11.5.5 Colour and flavour

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Figure 11.16 A schematic diagram of biochemical changes in different cell compartments as fruit mature, ripen and become edible. Numerous compounds contributed by various processes combine to create the sensory properties associated with texture, flavour and colour that are found attractive.

(Original diagram courtesy R.L. Bieleski)

During ripening (Figure 11.16) most fruit change colour. Their bright colour which evolved to attract dispersal agents such as birds, browsing animals and primates now becomes a particularly important visible indicator of maturity and ripeness. Pomefruit, stonefruit and strawberries provide good examples where colour is a prime indicator of ripeness.

By analogy with senescence in most green tissues such as leaves, colour change by fruits involves chlorophyll loss and an increase in production of yellow, orange, red or purple pigments. Yellow, orange or red pigmentation, as seen in oranges and tomatoes, arises from conversion of chloroplasts to chromo-plasts (Figure 11.16). New proteins are formed as end-products of the phytoene pathway and lead to accumulation of yellow-orange carotenoids or red lycopene. Red and purple pigments of the type seen in grapes and boysenberries result from products of the anthocyanin pathway, and are located in vacuoles. Both types of pigment can occur in the same fruit.

Not all fruit show definite colour changes as they ripen, so other indices of their physiological state are needed. Next to colour, humans rely on aroma to detect when fruit is ready to eat. Later stages of ripening in almost all fruits are accompanied by a production of volatile compounds (volatiles), creating much of the attractiveness to birds, fruit bats, browsing animals and insects. Maturity at harvest strongly influences the capac-ity of a fruit to produce a characteristic suite of volatiles, and some fruits can only be harvested at about the time when the first volatiles are already being produced.


Figure 11.17 Aroma volatiles collected from a sample of kiwifruit juice can be separated by capillary gas chromatography. Amidst these multiple peaks, some 'fingerprint' compounds have been identified. '1' is ethyl acetate; '4' is ethanol; '12' is ethyl butanoate; '16' is hexanal; '28' is E-2-hexanal; '37' is hexanol. In this sample, peak 20 (E-3-hexenal) was responsible for an unpleasant 'off' flavour despite a meagre prescence.

(Original data courtesy H.Young, HortResearch, Auckland)

These volatiles join with sugars and acids in creating the flavour profile that is unique to each fruit (Figure 11.17). In general, one or two key compounds are regarded as characteristic for fruit of given species or cultivars, and are often used in synthetic mixtures to represent that commodity. Flavour agents for most fruits contain a mixture of volatile acids, aldehydes, alcohols, esters, terpenoids and aromatics. Because human taste sensations and experiences play such an important part in characterising these compounds, a vocabulary has developed to describe their sensory nature. The terms mostly used are ones which relate a particular flavour sensation to that of a widely available standard, and have led to terms like ‘buttery’, ‘grassy’, ‘floral’, ‘vanilla’ and ‘citrus’.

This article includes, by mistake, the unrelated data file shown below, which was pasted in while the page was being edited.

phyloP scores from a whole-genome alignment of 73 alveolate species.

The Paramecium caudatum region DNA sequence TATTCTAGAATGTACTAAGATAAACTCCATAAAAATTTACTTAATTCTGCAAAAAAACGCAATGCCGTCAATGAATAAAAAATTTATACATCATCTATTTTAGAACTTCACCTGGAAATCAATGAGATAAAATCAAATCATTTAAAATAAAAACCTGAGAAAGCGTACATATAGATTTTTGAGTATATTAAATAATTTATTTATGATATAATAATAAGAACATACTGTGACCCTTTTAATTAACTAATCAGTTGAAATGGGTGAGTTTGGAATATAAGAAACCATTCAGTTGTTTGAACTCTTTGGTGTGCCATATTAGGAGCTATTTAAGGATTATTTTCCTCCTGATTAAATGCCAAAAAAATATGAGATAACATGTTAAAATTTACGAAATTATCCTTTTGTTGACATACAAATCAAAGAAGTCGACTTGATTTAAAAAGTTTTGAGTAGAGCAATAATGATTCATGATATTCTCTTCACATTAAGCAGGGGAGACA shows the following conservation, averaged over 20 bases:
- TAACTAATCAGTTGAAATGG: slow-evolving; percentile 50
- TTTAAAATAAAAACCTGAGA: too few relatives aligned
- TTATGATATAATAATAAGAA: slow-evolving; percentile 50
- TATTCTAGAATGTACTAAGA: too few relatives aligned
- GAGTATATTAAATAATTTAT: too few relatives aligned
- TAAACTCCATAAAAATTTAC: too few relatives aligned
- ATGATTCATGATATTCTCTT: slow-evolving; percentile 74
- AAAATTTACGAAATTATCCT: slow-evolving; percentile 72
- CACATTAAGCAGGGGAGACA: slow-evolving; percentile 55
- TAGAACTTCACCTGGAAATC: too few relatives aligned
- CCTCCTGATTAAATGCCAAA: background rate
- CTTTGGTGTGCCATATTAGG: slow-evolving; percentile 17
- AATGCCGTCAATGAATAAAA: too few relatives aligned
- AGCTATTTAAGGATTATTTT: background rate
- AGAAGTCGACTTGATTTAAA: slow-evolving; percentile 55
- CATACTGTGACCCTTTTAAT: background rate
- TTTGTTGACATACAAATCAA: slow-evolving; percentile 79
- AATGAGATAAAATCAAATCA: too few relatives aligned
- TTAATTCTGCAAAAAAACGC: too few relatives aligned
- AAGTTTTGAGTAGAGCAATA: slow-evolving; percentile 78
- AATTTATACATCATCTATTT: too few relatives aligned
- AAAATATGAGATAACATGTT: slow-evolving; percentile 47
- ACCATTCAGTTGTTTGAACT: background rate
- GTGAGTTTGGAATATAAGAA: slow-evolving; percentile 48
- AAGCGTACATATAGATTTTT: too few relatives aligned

Surprisingly little is known about biosynthetic pathways or control processes for production of flavour compounds. Aside from ethanol and acetaldehyde, which are generally produced from sugars by anaerobic respiration, many are derived from fatty acids which form part of the membrane lipids. Lipases or hydrolases initially cleave off the fatty acids, then lipoxygenases and/or isomerases and/or lyases produce aldehydes such as E-2-hexenal. These compounds have ‘grassy’ aromas reminiscent of green peppers, and are also produced in leaves as a response to wounding. Alcohol dehydrogenases can then transform aldehydes to the corresponding alcohols, which also contribute to ‘green’ aromas. Esterases then probably act on alcohols to form esters, which generally contribute ‘fruity’ and ‘sweet’ characteristics. Such esters often become prominent during over-ripeness and senescence.

Even less is known about the terpenoids which also contribute to a total flavour profile. Some come from glycosidic precursors through action of a glucosidase, or may result from acid catalysis when compartmentation between vacuolar and cytoplasmic contents is lost on completion of ripening.

Examples of fruit where important volatiles have been identified include: mango — ocimene, myrcene and dimethylstyrene; muskmelon (cantaloupe) — ethyl-2-methyl butyrate, 3-methyl butyl acetate, ethyl butyrate, ethyl hexanoate, hexyl and benzyl acetate and some nine-carbon alcohols and aldehydes; apple and pear — two- to six-carbon esters such as butyl ethanoate, 2-methyl butyl ethanoate and hexyl ethanoate; strawberry — furaneol.

Specific volatiles are especially important in wine grapes where an individual volatile can become the dominant charac-teristic used in marketing a specific wine type. Examples include the ‘grassy’ character of methoxypyrazine in Sauvignon Blanc, the ‘richness’ of b-damacenone in red wine, or the ‘foxy’ character of methyl anthranilate produced by Vitis labruscana.

 Kiwifruit appear to lack fingerprint volatiles. Instead, they are characterised by a balance of esters, aldehydes and alcohols in which branched volatiles or terpenoids are poorly re-presented (Figure 11.17; Paterson et al. 1991). Ethyl butanoate and E-2-hexenal contribute most to an overall impression, with butanoate having a positive effect and aldehydes a negative effect on consumer response to flavour intensity. A characteristic kiwifruit aroma and flavour requires both compounds plus hexanal but other compounds not yet defined are also needed.